YORK, Pa. — To Jim Rodkey, property taxes are serfdom.
“I am here today because I believe the property tax to be the most morally irresponsible, regressive, and unfair system of taxation in existence,” Rodkey, the head of the Pennsylvania Property Rights Association, a nonprofit group opposed to property taxes, said Tuesday.
“Regardless of the strides that have been made in our society in the name of justice and progress, here we are still clinging to a system of taxation that is rooted in European feudal systems.”
Rodkey was one of a half-dozen advocates and experts who joined a gaggle of Republican lawmakers at Penn State University’s York campus for a hearing on property tax elimination.
In front of a midday crowd of more than 100 people, the Senate Majority Policy Committee heard fiery pleas for the commonwealth to replace its system of collecting school taxes, as well as some bubbling anger over perceived waste in education spending.
According to an estimate by the Independent Fiscal Office, a nonpartisan state policy analysis agency, Pennsylvania’s school districts are forecasted to collect $15.28 billion in property taxes this fiscal year to help pay for education costs. These locally collected taxes are supplemented with money allocated by the state from its General Fund.
Property owners have long complained that rising property taxes are driving people out of their homes. The problem is especially acute for seniors with fixed incomes.
Those complaints have made their way to Harrisburg, where lawmakers in both parties have tried to pass legislation to change the whole tax system.
Rodkey made it clear Tuesday that he wants a solution, but he didn’t advocate for anything in particular.
Luckily for him, a handful of legislators in the state House and Senate have offered their own ideas. Most involve increasing state sales and income taxes, to varying degrees.
At least one plan also includes adding a tax on retirement income. Right now, seniors don’t have to pay a levy on their pensions in Pennsylvania — one of 10 states where that is the case.
A retirement tax is a key part of a plan floated by Rep. Frank Ryan, R-Lebanon, who is part of a bipartisan, bicameral panel that is ginning up energy for another push this fall. Ryan attended the session.
But when the idea was mentioned during the hearing, a retirement tax proved unpopular.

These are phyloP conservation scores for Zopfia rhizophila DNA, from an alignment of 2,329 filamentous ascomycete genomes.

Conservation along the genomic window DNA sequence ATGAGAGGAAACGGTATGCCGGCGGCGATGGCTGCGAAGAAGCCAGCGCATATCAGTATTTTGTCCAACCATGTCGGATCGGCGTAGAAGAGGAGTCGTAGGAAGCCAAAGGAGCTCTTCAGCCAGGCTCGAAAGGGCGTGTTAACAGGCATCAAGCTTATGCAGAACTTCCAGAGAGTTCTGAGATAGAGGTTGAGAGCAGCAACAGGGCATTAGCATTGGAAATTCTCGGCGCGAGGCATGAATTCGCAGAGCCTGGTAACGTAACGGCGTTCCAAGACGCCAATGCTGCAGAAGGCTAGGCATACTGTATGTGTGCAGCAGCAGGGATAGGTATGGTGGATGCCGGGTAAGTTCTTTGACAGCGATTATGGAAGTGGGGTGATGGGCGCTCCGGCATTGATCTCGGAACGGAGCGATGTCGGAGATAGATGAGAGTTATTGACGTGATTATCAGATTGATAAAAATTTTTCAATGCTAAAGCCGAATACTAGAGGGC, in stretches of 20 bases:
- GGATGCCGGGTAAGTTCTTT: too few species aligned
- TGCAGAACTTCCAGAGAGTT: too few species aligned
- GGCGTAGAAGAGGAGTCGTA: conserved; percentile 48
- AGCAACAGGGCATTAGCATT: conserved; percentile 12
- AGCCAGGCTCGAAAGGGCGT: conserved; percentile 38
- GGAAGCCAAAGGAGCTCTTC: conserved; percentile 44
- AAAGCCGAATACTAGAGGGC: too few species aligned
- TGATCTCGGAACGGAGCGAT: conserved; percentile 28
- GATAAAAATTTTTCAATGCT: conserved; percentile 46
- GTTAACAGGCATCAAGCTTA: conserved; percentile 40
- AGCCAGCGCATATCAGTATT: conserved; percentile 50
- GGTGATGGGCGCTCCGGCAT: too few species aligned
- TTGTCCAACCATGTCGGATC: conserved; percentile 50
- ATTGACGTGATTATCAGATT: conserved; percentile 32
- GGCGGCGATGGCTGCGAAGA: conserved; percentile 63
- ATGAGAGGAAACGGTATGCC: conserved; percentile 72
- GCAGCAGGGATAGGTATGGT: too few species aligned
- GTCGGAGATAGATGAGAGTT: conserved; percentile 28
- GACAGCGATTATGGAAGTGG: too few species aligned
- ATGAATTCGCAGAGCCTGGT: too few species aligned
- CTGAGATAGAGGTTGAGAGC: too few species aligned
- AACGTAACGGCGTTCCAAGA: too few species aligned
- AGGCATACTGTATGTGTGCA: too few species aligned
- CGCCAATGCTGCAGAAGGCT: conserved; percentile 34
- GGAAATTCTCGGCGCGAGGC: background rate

“With all due respect Representative Ryan, I cannot vote to tax seniors’ pensions,” Sen. Mario Scavello, R-Monroe, said to cheers from the crowd.
Scavello was a “Yes” vote the last time a vote on property tax elimination took place in the General Assembly — a 24-24 tie in November 2015 that then-Lt. Gov. Mike Stack, a Democrat, broke with a no vote.
Mark Dodson, a 59-year-old anti-tax activist, drove five hours from his home outside Pittsburgh for the hearing.
Looking at the crowd, he quipped that it “should be thousands” of people at the hearing.
His frustration with property taxes started when he moved to Pennsylvania in 2007 to build a home.
Dodson said after spending thousands on his new house, the local school district slapped him with tax bill for thousands of dollars before he even moved in.
In the 12 years since, Dodson estimated he’s paid $59,000 total in property taxes, or about $4,916 a year.
According to a WalletHub analysis from this February, Pennsylvania has the 12th highest property taxes in the country. It estimated a payment of $2,691 a year on a median-priced home.
Dodson thinks a plan based on sales and income taxes would create a more fair system of paying for school expenses.
“It’s ability to pay by your choice: With your purchases, the trips you take, the services you use,” Dodson told the Capital-Star after the hearing.
But the event wasn’t without skeptics.
Tim Shrom, director of research for the Pennsylvania Association of School Business Officials, told the elimination-friendly crowd that “many of you will pay more, you’ll just pay it in smaller chunks.”
Shrom also pointed out that property tax elimination means that businesses would pay less, to the tune of $2.75 billion, according to an earlier PASBO estimate.
The take wasn’t popular with the crowd. Shrom was later booed when he questioned Sen. Doug Mastriano, R-Adams, on the role that administrative salaries play in districts’ budgets.
But even if a detailed plan to axe property taxes isn’t certain, lawmakers articulated clear stakes.
Scavello described three stories from his district of residents struggling with climbing rates, including people moving out of their homes.
He concluded with the tale of a constituent who tried to kill himself after getting a large tax bill. The person survived after a neighbor intervened.
The Poconos senator said inaction is comparable to Nero fiddling while Rome burned.
“We can’t have too many more of these meetings,” Scavello said while choking up.